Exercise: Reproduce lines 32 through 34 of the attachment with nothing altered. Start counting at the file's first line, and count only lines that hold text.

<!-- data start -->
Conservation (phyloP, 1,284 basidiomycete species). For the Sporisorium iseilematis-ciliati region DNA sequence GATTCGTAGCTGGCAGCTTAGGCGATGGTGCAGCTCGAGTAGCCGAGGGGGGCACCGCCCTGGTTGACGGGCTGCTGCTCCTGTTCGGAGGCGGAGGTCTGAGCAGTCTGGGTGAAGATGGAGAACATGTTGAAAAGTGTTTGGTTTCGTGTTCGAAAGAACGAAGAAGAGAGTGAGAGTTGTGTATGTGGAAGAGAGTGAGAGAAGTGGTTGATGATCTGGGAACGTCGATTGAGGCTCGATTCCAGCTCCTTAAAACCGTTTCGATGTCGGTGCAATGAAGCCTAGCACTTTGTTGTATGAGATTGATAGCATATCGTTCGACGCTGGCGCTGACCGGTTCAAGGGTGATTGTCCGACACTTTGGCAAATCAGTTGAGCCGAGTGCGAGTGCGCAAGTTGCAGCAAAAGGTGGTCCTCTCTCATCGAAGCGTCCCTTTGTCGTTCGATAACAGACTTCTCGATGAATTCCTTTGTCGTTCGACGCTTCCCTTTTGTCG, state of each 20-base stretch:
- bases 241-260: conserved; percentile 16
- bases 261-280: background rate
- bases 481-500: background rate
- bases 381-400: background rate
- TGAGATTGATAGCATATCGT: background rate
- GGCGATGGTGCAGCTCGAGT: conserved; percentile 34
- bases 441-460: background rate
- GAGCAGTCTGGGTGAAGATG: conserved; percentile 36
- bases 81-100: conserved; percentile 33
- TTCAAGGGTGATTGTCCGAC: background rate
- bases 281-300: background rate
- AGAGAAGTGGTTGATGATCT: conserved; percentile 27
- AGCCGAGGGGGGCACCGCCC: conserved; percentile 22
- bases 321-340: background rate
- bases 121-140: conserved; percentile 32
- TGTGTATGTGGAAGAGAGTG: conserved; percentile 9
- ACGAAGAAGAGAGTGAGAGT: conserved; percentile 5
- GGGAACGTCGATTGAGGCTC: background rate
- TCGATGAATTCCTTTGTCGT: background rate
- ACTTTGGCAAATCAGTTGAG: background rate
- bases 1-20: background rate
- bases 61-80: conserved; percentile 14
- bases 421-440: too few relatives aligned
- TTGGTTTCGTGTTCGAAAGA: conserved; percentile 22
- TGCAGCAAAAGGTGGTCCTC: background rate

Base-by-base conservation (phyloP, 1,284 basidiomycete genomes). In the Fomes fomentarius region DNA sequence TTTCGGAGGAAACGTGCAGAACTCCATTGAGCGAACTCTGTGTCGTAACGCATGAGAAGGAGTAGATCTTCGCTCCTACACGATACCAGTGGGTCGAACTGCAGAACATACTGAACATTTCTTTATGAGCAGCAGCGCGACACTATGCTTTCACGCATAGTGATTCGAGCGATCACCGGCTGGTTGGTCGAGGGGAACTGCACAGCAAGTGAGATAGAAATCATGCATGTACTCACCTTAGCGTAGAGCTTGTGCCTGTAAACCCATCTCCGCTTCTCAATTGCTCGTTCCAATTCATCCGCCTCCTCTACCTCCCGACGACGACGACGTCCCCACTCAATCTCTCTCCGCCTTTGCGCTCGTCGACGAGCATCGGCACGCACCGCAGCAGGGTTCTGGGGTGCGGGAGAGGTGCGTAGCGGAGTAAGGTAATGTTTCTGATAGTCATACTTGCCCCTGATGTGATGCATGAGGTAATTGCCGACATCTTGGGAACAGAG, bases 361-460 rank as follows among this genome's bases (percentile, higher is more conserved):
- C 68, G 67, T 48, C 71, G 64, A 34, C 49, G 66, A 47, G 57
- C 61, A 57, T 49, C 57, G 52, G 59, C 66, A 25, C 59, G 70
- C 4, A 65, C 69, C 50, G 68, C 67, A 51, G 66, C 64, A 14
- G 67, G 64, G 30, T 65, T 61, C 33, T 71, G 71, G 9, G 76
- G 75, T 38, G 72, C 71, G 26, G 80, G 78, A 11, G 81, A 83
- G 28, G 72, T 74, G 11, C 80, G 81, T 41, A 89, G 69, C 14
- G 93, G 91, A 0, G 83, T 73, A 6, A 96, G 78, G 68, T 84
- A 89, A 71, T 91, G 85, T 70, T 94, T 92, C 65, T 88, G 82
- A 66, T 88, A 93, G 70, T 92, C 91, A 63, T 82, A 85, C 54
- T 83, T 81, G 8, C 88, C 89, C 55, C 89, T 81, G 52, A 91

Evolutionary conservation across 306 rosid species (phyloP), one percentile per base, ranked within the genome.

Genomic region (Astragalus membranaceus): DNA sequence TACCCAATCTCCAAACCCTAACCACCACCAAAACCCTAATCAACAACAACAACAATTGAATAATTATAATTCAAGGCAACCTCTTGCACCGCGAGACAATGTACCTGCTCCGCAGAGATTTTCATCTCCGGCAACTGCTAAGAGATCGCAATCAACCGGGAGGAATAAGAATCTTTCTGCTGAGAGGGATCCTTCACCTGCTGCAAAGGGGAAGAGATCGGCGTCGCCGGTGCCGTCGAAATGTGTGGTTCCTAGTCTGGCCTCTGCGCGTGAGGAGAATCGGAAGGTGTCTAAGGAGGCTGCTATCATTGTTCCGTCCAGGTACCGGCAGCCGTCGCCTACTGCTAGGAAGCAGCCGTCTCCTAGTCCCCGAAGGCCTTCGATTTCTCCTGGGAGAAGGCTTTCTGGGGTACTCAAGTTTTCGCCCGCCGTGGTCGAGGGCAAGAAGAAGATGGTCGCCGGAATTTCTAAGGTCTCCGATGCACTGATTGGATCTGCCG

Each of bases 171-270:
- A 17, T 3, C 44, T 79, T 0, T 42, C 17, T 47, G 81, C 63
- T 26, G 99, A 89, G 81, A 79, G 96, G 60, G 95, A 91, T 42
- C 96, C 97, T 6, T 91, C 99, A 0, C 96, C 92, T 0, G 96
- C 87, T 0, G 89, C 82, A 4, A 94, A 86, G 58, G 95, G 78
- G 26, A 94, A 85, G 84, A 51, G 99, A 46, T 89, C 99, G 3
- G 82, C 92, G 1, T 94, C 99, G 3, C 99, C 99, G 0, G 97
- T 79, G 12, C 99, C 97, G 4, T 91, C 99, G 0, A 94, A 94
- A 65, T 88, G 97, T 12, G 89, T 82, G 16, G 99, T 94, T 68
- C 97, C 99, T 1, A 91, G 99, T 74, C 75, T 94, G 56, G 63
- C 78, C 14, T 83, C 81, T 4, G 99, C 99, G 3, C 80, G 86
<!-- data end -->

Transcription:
- G 75, T 38, G 72, C 71, G 26, G 80, G 78, A 11, G 81, A 83
- G 28, G 72, T 74, G 11, C 80, G 81, T 41, A 89, G 69, C 14
- G 93, G 91, A 0, G 83, T 73, A 6, A 96, G 78, G 68, T 84